Home - What are the Kleshas? (Hint: They Are Not an Alien Life-Form)

What are the Kleshas? (Hint: They Are Not an Alien Life-Form)

The Kleshas: the great afflictions or causes of all miseries in lifeSutras 2 and 3 of Book Two of the Yoga Sutras of Patanjali

2. (Kriya-Yoga) is practiced for attenuating Kleshas and bringing about Samadhi.

“Klesha” means taints or afflictions. A klesha is something that diminishes or distorts our consciousness, bringing misery and pain in some form. It also hinders meditation, preventing us from rising to the state of calm, clear concentration and samadhi.

Tapas, swadhyaya, and ishwarapranidhana weaken the kleshas, literally fading them out, washing them away, for they are accretions that have nothing to do with the eternal nature of our Self.

info-symbol-80Note that diminishing the kleshas is enough to bring about samadhi, which will then itself erase them completely. So we are not facing a herculean task that need daunt us. As Krishna tells Arjuna: “Even a little practice of this yoga will save you from the terrible wheel of rebirth and death [mahato bhayat–great fear]” (Bhagavad Gita 2:40).

3. The lack of awareness of Reality [avidya], the sense of egoism or ‘I-am-ness’ [asmita], attractions [raga] and repulsions [dwesha] towards objects and the strong desire for life [abhinivesha] are the great afflictions or causes of all miseries in life.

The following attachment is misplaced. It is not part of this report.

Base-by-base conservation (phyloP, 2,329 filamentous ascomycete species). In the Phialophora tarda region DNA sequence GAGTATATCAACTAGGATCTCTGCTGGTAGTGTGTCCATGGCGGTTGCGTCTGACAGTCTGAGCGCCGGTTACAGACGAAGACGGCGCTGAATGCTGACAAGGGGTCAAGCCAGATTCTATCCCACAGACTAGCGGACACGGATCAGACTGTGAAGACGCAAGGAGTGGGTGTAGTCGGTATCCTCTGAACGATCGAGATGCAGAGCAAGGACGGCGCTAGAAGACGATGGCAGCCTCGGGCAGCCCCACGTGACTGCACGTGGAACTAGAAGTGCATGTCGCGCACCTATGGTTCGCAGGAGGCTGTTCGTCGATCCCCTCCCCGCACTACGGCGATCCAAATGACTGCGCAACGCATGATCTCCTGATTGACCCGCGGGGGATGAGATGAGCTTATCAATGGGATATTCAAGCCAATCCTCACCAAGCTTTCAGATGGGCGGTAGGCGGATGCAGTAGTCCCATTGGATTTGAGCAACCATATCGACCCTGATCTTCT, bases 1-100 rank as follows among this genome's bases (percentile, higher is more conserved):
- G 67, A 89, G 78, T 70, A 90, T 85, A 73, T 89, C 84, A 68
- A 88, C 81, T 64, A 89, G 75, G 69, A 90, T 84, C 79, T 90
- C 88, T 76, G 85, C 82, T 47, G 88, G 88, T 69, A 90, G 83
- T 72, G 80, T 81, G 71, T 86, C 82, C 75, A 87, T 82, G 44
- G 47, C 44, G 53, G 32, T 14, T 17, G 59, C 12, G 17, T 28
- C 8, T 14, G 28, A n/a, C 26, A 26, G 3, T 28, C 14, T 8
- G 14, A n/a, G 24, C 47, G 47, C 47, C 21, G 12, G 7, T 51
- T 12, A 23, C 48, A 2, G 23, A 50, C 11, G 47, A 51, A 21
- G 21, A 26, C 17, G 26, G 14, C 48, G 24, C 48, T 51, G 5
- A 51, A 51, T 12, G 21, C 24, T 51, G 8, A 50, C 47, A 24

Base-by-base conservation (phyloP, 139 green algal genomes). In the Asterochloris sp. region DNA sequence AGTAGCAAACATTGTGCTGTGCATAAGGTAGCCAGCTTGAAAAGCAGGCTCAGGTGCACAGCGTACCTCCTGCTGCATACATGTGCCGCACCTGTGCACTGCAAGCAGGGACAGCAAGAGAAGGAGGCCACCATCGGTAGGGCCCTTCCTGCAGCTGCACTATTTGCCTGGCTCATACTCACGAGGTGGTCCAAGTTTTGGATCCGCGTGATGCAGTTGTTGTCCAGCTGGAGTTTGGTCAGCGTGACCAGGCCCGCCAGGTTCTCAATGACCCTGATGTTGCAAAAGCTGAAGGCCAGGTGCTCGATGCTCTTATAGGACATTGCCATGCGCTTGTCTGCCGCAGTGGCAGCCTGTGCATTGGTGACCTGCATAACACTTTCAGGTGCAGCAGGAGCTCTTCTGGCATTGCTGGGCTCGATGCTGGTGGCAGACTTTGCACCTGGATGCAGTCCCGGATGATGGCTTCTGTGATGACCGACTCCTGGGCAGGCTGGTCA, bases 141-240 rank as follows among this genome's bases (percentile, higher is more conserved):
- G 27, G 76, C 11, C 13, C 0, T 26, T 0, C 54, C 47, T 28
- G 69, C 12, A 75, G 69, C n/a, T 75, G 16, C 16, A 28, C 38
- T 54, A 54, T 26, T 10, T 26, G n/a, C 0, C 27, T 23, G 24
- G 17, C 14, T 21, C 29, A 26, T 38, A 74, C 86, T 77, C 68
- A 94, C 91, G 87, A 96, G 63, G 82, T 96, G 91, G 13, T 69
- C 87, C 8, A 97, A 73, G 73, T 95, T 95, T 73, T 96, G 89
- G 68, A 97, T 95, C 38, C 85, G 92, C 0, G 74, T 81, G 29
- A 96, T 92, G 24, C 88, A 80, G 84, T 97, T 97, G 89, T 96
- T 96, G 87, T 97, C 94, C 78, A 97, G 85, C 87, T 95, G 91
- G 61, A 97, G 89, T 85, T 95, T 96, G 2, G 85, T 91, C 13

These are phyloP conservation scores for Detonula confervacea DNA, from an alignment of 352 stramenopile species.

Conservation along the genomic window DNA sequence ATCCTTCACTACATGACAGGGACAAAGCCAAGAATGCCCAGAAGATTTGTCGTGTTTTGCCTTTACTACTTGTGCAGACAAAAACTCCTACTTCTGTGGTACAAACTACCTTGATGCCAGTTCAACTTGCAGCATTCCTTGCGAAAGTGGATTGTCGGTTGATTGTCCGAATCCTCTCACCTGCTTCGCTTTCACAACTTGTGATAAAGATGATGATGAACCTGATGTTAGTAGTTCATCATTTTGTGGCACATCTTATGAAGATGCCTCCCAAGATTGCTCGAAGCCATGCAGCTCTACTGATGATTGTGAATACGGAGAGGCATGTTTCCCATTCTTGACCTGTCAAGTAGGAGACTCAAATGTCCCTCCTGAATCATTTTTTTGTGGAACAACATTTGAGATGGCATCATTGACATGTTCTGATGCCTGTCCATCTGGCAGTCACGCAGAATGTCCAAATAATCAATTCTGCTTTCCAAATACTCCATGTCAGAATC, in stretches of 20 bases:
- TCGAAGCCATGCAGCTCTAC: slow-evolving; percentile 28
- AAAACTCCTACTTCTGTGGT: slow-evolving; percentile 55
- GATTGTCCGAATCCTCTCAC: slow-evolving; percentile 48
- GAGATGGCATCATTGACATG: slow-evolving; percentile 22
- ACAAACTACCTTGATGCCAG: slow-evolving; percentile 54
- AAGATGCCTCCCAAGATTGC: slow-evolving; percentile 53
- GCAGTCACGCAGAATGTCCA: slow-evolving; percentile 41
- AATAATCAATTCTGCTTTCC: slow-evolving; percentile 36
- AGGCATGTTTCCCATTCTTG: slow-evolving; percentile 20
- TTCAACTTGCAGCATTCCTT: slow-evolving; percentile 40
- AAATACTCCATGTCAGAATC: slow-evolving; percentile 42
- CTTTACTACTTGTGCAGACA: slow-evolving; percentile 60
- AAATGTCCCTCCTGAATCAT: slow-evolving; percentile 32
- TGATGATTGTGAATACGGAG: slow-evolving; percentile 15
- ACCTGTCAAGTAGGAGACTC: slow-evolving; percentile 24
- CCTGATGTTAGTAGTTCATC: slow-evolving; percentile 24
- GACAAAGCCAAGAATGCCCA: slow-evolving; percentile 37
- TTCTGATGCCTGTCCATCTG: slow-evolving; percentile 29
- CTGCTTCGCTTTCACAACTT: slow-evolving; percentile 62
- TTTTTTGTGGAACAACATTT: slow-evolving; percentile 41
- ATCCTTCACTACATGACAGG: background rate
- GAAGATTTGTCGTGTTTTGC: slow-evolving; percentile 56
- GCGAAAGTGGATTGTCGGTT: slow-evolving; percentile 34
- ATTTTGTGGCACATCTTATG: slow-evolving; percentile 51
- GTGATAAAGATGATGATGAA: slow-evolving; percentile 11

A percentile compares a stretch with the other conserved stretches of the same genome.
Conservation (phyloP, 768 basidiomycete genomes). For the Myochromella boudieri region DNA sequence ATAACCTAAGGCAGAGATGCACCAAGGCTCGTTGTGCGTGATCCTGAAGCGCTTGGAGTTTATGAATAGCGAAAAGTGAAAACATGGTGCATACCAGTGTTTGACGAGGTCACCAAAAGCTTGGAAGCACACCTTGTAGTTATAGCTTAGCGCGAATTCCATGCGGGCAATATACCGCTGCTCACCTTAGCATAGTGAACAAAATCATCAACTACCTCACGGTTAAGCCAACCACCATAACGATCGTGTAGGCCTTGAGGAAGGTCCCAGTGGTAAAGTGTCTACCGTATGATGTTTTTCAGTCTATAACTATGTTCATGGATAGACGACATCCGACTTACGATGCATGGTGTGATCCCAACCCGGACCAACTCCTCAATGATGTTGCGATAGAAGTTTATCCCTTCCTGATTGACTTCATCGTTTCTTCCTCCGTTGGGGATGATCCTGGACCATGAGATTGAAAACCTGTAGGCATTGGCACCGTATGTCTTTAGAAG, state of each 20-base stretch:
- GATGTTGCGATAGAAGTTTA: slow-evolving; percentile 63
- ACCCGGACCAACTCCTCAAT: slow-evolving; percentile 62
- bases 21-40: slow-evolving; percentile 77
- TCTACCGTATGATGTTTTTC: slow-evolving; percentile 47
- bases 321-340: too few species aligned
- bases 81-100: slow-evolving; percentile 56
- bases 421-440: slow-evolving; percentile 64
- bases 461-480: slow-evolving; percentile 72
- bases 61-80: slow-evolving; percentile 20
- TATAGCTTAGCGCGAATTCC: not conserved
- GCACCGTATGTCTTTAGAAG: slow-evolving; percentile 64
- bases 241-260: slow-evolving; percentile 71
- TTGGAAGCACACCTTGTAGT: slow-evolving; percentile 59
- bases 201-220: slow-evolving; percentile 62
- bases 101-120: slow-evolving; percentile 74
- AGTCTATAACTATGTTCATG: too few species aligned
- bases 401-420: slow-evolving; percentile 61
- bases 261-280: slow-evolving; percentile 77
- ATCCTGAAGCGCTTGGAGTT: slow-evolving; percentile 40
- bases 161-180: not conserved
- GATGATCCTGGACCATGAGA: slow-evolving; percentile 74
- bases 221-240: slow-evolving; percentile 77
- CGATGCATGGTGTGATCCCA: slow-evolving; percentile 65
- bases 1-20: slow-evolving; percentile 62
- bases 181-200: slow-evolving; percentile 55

The five major kleshas are:

  • Avidya: Ignorance; nescience; unknowing; literally: “to know not.” Also called ajnana.
  • Asmita: I-ness; the sense of “I am;” “I exist;” sense of individuality.
  • Raga: Attachment/affinity for something, implying a desire for it. This can be emotional (instinctual) or intellectual. It may range from simple liking or preference to intense desire and attraction. Greed; passion.
  • Dwesha: Aversion/avoidance for something, implying a dislike for it. This can be emotional (instinctual) or intellectual. It may range from simple nonpreference to intense repulsion, antipathy and even hatred.
  • Abhinivesha: Will to live; strong desire; false identification of the Self with the body or mind; an instinctive clinging to life and a dread of death.

(All the above are from A Brief Sanskrit Glossary.)

Next: The Source of all the Afflictions in life: Primal Ignorance
Previously: Kriya Yoga According to the Yoga Sutras of Patanjali

 

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